If you’re looking to buy an authentic piece of jewelry, there are some useful terms which may help you to determine what you have come across. These terms are ‘estate’, ‘vintage’ and ‘antique’ and are used with reference to the age of the pieces of fine jewelry. Here is some information to help you establish what is considered estate jewelry and what is considered antique or vintage.
Jewelry that is not brand new and that has been used is termed ‘estate jewelry’ which is a more pleasing way to describe ‘second hand’ pieces. It is also a term which can often indicate some significance or importance to a piece of fine jewelry, perhaps a piece that was part of the ‘estate’ of a famous person.
Not all estate jewelry is considered vintage or antique however, as it could be a piece that was recently made and worn by someone who then decided to sell it. An example of this would be a diamond ring sold to a jeweler who would then resell the ring now classified as a piece of estate jewelry.
The term can also be used for a reproduction piece of jewelry. If a dealer describes a piece as “estate” without any other mention of the item's age, that piece of jewelry is not very old at all. For example, an item could be less than a month old and still be considered estate jewelry.
To avoid accidentally buying a reproduction from an unreliable dealer, it is good first to understand how reputable dealers use of the terms “antique”, “vintage” or “estate”.
Reliable antique dealers would not call a 300-year-old cameo ring an “estate cameo” despite it technically being a piece of estate jewelry. Instead, to avoid misunderstanding, a reliable dealer would describe it as an “antique cameo”.
Conversely, an unreliable dealer might describe a brand-new reproduction of a signet ring from the Middle Ages an “estate signet ring” to make the uneducated customer believe the ring is much older.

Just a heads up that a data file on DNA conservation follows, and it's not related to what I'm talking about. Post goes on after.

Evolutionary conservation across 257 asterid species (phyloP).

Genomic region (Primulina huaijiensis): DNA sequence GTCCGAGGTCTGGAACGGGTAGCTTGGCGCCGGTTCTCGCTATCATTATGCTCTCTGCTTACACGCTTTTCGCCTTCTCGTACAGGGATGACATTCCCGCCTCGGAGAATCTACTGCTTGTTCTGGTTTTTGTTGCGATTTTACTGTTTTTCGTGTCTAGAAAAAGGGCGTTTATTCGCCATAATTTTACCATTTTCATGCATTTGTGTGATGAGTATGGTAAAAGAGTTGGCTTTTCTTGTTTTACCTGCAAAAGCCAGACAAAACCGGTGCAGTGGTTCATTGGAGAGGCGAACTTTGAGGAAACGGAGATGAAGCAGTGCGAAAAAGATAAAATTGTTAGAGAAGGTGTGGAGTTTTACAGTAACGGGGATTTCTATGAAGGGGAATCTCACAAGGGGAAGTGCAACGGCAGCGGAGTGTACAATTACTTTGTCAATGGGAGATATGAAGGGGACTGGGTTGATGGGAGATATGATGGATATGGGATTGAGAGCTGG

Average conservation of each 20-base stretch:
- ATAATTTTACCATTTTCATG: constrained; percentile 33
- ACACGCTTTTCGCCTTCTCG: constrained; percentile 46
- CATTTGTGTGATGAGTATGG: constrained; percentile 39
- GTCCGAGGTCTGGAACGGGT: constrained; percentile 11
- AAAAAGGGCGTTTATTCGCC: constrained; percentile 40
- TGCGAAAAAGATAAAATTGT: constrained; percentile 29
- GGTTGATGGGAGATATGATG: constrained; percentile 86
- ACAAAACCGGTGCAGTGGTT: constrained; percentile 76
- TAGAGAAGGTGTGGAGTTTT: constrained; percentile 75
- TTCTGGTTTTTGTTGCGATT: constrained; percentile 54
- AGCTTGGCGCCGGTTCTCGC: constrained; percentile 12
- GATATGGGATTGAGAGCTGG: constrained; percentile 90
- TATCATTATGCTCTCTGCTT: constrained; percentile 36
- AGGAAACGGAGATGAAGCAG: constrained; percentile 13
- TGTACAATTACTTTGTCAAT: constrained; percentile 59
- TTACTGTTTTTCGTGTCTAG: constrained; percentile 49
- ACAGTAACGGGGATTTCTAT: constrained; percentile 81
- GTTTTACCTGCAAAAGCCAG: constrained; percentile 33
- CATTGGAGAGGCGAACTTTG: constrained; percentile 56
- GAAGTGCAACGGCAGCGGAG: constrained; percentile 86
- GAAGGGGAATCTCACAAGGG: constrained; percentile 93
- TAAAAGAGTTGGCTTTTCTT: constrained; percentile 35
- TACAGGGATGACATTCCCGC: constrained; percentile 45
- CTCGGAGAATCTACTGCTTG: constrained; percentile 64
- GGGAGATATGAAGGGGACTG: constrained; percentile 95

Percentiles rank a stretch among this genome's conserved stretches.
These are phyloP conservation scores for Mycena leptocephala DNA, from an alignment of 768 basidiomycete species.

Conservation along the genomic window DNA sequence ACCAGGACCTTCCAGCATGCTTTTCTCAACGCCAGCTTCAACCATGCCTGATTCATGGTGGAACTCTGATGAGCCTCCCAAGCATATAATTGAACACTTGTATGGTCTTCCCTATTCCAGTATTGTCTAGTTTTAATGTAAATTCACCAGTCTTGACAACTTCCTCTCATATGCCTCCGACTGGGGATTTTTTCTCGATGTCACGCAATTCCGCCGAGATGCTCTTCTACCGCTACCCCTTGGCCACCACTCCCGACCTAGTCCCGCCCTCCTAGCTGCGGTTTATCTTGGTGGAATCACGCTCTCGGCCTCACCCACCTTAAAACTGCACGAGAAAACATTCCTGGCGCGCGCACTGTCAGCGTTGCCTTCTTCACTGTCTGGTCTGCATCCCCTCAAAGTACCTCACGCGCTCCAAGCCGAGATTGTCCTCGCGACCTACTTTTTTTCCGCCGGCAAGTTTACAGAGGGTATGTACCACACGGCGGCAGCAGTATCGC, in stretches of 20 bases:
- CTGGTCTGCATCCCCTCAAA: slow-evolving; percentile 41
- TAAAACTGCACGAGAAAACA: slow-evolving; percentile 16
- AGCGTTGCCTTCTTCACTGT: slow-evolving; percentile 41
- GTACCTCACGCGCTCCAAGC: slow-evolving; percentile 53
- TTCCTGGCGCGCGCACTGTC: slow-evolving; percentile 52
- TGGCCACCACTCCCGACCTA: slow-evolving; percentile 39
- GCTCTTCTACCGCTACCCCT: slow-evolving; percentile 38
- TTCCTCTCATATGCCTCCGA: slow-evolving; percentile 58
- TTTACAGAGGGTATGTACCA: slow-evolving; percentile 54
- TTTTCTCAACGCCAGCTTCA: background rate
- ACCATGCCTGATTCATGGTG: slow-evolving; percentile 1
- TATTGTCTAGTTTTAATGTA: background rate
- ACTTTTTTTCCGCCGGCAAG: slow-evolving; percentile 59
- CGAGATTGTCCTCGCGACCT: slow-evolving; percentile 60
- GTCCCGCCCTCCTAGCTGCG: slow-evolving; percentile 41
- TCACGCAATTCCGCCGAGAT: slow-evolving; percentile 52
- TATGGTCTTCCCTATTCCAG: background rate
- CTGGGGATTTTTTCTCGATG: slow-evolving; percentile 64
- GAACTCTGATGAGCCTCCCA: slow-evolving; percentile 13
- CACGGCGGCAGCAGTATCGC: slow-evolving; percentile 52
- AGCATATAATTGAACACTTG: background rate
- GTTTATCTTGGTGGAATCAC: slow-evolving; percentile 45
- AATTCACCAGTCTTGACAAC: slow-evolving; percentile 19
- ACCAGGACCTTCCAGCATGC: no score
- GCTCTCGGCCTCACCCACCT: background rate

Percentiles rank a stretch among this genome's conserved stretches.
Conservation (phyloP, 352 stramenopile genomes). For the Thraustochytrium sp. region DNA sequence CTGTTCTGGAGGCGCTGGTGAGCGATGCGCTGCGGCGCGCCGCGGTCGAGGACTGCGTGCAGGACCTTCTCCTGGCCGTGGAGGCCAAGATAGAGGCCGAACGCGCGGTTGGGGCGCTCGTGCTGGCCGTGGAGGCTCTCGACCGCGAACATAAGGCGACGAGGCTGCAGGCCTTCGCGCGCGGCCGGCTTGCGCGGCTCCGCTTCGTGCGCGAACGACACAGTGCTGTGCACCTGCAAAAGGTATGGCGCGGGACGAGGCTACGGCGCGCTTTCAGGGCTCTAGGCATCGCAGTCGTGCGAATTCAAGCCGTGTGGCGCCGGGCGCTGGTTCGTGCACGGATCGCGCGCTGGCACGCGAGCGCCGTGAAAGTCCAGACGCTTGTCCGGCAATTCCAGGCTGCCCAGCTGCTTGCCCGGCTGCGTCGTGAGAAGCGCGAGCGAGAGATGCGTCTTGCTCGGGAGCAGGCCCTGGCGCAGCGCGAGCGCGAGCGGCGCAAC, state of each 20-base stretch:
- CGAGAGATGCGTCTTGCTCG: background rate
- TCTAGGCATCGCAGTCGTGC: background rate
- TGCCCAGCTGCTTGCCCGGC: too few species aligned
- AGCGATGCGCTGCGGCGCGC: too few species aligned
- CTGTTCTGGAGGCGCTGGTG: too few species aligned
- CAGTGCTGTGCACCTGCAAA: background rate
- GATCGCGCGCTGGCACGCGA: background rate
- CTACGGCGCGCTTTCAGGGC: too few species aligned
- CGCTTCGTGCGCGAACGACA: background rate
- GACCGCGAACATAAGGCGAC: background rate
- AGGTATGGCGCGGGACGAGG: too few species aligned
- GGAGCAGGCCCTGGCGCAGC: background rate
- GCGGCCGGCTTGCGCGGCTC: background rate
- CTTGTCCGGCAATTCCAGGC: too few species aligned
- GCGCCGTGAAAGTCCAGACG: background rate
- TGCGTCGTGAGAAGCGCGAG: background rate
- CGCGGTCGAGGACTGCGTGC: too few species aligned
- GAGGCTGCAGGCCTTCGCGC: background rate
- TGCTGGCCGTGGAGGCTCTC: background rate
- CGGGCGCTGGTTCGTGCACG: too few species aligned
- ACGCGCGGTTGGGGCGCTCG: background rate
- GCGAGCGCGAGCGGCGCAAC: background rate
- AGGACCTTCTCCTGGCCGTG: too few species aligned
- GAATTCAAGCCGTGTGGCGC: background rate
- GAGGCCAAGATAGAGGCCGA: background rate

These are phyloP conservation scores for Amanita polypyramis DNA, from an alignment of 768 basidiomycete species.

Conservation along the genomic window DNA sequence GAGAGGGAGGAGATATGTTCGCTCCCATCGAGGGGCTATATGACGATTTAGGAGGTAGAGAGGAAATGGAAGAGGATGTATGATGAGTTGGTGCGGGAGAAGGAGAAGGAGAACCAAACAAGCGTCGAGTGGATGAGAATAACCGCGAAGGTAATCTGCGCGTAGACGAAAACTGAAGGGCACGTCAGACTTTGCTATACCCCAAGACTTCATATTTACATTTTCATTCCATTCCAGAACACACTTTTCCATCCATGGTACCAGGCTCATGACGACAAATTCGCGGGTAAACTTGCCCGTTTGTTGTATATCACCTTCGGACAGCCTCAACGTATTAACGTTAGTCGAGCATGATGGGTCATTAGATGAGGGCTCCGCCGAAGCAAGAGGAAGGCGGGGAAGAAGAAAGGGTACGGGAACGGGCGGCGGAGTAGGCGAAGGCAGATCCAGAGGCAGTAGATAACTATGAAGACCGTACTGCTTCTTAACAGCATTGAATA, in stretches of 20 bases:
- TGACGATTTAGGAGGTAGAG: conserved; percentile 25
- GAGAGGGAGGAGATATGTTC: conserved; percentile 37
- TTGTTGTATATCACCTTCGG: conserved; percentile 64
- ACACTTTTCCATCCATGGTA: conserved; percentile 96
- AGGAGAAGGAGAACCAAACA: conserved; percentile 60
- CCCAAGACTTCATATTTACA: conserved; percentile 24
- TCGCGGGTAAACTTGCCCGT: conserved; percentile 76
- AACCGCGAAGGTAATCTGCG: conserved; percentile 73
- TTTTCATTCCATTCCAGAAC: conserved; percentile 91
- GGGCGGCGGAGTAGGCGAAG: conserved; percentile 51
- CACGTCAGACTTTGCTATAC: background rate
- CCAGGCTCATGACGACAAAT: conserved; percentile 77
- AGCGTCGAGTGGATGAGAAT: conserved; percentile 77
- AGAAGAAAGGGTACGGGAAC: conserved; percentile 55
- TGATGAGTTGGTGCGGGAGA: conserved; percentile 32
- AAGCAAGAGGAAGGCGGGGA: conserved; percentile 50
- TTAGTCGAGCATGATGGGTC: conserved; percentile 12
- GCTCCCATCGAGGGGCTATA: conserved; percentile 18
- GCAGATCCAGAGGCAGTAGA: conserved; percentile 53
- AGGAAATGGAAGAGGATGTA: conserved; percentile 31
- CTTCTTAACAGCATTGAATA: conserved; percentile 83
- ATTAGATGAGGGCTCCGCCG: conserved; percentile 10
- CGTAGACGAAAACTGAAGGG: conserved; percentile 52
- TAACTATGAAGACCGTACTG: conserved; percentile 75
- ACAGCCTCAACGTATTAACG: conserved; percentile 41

Vintage jewelry usually refers to anything made after the 1930’s, it includes jewelry from the Mid-Century, the Retro Era, Modern and contemporary periods like the Jacquie Kennedy inspired 60’s and has to be at least 20 to 30 years old. It could be anything made during the 1990s or later and encompasses a large collection of periods when jewelry was mass-produced. The very fact that a piece resembles an item worn by a famous person can increase its value and demand.
Your grandmother's engagement ring from the 1960s would be considered a vintage engagement ring whereas an engagement ring from the 1800’s would be considered antique to highlight just how old the ring is.
Antique jewelry is any piece of jewelry that is about 100 years old or older. However, many art deco pieces from the 1920s are now considered antique, especially those made in the end of the decade.
Generally antique pieces are often very rare and precious and typically have a lot of history associated with them because of their age. They are often characterized by the era such as ‘Georgian’ and ‘Victorian’. When an item is called “antique” by a reliable dealer, you can rest assured that the heirloom is very old.
The term “antique style” - anytime the word “style” is used when describing a piece of jewelry that appears to be old but there is no other mention of the item's age, this could mean the item is a reproduction.
As ever, when in doubt it is always best to contact a trusted expert to help you determine what type of estate jewelry you are dealing with. As styles and trends sometimes repeat themselves it takes a lot of experience, education and finesse to be able to date items correctly.